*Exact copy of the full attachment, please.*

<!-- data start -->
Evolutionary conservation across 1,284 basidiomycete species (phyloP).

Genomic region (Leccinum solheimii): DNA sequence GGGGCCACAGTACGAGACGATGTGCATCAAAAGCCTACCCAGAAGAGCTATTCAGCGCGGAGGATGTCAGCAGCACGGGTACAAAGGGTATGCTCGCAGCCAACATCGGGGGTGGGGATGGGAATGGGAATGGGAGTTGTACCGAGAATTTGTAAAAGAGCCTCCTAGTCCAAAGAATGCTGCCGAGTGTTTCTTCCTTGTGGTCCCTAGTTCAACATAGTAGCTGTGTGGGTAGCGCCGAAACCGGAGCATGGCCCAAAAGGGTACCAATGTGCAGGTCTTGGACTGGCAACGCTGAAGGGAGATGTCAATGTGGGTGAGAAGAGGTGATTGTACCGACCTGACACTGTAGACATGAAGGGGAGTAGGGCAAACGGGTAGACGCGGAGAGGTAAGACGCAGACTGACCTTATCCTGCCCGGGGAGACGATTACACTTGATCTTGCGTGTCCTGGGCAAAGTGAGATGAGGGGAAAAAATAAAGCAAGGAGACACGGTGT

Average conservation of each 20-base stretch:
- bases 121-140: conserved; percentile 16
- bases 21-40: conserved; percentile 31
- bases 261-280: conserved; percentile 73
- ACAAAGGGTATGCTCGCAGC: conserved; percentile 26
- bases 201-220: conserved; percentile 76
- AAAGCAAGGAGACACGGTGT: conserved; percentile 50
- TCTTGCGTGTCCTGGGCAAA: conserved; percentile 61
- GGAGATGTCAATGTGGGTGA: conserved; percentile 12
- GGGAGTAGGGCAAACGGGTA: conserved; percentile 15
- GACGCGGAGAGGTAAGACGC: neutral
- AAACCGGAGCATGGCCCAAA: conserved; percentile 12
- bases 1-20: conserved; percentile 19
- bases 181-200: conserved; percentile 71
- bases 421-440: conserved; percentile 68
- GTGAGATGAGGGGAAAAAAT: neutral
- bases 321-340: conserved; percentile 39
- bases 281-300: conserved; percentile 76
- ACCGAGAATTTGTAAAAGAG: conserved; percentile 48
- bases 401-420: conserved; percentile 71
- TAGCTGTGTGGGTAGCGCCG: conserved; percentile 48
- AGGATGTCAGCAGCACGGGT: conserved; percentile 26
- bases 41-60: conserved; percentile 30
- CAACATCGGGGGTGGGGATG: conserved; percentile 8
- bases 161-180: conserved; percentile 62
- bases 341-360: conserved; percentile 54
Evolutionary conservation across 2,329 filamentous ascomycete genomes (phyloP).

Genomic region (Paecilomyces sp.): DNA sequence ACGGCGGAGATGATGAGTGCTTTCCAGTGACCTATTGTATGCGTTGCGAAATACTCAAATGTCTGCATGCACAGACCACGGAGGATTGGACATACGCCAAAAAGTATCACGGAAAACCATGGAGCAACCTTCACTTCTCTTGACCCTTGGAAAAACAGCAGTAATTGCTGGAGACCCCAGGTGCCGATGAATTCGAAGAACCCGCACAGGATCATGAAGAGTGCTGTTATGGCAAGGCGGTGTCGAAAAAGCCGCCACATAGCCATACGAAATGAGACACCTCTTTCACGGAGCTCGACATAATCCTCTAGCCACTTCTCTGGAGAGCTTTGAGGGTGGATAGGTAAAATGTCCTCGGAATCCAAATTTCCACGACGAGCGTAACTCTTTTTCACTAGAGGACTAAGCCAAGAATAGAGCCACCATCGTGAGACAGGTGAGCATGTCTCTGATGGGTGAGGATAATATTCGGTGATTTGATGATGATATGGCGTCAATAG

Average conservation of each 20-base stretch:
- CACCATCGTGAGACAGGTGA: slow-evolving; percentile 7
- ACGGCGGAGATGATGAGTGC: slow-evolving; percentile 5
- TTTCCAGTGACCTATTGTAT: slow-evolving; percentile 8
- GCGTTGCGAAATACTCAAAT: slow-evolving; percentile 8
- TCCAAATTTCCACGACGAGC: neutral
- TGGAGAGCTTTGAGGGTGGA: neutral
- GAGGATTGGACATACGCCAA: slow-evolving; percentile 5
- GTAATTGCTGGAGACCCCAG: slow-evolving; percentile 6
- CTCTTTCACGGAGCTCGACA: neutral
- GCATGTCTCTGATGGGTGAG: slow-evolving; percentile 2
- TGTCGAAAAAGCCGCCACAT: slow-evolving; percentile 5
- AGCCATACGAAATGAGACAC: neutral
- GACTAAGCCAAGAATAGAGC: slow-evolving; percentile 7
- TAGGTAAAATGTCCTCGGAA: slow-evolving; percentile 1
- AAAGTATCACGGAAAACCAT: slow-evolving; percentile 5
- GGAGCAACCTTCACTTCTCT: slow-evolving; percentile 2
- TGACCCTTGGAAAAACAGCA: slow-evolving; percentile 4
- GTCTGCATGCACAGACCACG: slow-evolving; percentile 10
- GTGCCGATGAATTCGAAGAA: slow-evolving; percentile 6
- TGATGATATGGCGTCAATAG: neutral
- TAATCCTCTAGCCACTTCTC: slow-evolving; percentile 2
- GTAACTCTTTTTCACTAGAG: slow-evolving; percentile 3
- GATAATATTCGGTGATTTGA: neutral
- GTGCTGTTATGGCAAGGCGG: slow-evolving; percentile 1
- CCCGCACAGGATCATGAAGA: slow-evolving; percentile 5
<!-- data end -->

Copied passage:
Evolutionary conservation across 1,284 basidiomycete species (phyloP).

Genomic region (Leccinum solheimii): DNA sequence GGGGCCACAGTACGAGACGATGTGCATCAAAAGCCTACCCAGAAGAGCTATTCAGCGCGGAGGATGTCAGCAGCACGGGTACAAAGGGTATGCTCGCAGCCAACATCGGGGGTGGGGATGGGAATGGGAATGGGAGTTGTACCGAGAATTTGTAAAAGAGCCTCCTAGTCCAAAGAATGCTGCCGAGTGTTTCTTCCTTGTGGTCCCTAGTTCAACATAGTAGCTGTGTGGGTAGCGCCGAAACCGGAGCATGGCCCAAAAGGGTACCAATGTGCAGGTCTTGGACTGGCAACGCTGAAGGGAGATGTCAATGTGGGTGAGAAGAGGTGATTGTACCGACCTGACACTGTAGACATGAAGGGGAGTAGGGCAAACGGGTAGACGCGGAGAGGTAAGACGCAGACTGACCTTATCCTGCCCGGGGAGACGATTACACTTGATCTTGCGTGTCCTGGGCAAAGTGAGATGAGGGGAAAAAATAAAGCAAGGAGACACGGTGT

Average conservation of each 20-base stretch:
- bases 121-140: conserved; percentile 16
- bases 21-40: conserved; percentile 31
- bases 261-280: conserved; percentile 73
- ACAAAGGGTATGCTCGCAGC: conserved; percentile 26
- bases 201-220: conserved; percentile 76
- AAAGCAAGGAGACACGGTGT: conserved; percentile 50
- TCTTGCGTGTCCTGGGCAAA: conserved; percentile 61
- GGAGATGTCAATGTGGGTGA: conserved; percentile 12
- GGGAGTAGGGCAAACGGGTA: conserved; percentile 15
- GACGCGGAGAGGTAAGACGC: neutral
- AAACCGGAGCATGGCCCAAA: conserved; percentile 12
- bases 1-20: conserved; percentile 19
- bases 181-200: conserved; percentile 71
- bases 421-440: conserved; percentile 68
- GTGAGATGAGGGGAAAAAAT: neutral
- bases 321-340: conserved; percentile 39
- bases 281-300: conserved; percentile 76
- ACCGAGAATTTGTAAAAGAG: conserved; percentile 48
- bases 401-420: conserved; percentile 71
- TAGCTGTGTGGGTAGCGCCG: conserved; percentile 48
- AGGATGTCAGCAGCACGGGT: conserved; percentile 26
- bases 41-60: conserved; percentile 30
- CAACATCGGGGGTGGGGATG: conserved; percentile 8
- bases 161-180: conserved; percentile 62
- bases 341-360: conserved; percentile 54
Evolutionary conservation across 2,329 filamentous ascomycete genomes (phyloP).

Genomic region (Paecilomyces sp.): DNA sequence ACGGCGGAGATGATGAGTGCTTTCCAGTGACCTATTGTATGCGTTGCGAAATACTCAAATGTCTGCATGCACAGACCACGGAGGATTGGACATACGCCAAAAAGTATCACGGAAAACCATGGAGCAACCTTCACTTCTCTTGACCCTTGGAAAAACAGCAGTAATTGCTGGAGACCCCAGGTGCCGATGAATTCGAAGAACCCGCACAGGATCATGAAGAGTGCTGTTATGGCAAGGCGGTGTCGAAAAAGCCGCCACATAGCCATACGAAATGAGACACCTCTTTCACGGAGCTCGACATAATCCTCTAGCCACTTCTCTGGAGAGCTTTGAGGGTGGATAGGTAAAATGTCCTCGGAATCCAAATTTCCACGACGAGCGTAACTCTTTTTCACTAGAGGACTAAGCCAAGAATAGAGCCACCATCGTGAGACAGGTGAGCATGTCTCTGATGGGTGAGGATAATATTCGGTGATTTGATGATGATATGGCGTCAATAG

Average conservation of each 20-base stretch:
- CACCATCGTGAGACAGGTGA: slow-evolving; percentile 7
- ACGGCGGAGATGATGAGTGC: slow-evolving; percentile 5
- TTTCCAGTGACCTATTGTAT: slow-evolving; percentile 8
- GCGTTGCGAAATACTCAAAT: slow-evolving; percentile 8
- TCCAAATTTCCACGACGAGC: neutral
- TGGAGAGCTTTGAGGGTGGA: neutral
- GAGGATTGGACATACGCCAA: slow-evolving; percentile 5
- GTAATTGCTGGAGACCCCAG: slow-evolving; percentile 6
- CTCTTTCACGGAGCTCGACA: neutral
- GCATGTCTCTGATGGGTGAG: slow-evolving; percentile 2
- TGTCGAAAAAGCCGCCACAT: slow-evolving; percentile 5
- AGCCATACGAAATGAGACAC: neutral
- GACTAAGCCAAGAATAGAGC: slow-evolving; percentile 7
- TAGGTAAAATGTCCTCGGAA: slow-evolving; percentile 1
- AAAGTATCACGGAAAACCAT: slow-evolving; percentile 5
- GGAGCAACCTTCACTTCTCT: slow-evolving; percentile 2
- TGACCCTTGGAAAAACAGCA: slow-evolving; percentile 4
- GTCTGCATGCACAGACCACG: slow-evolving; percentile 10
- GTGCCGATGAATTCGAAGAA: slow-evolving; percentile 6
- TGATGATATGGCGTCAATAG: neutral
- TAATCCTCTAGCCACTTCTC: slow-evolving; percentile 2
- GTAACTCTTTTTCACTAGAG: slow-evolving; percentile 3
- GATAATATTCGGTGATTTGA: neutral
- GTGCTGTTATGGCAAGGCGG: slow-evolving; percentile 1
- CCCGCACAGGATCATGAAGA: slow-evolving; percentile 5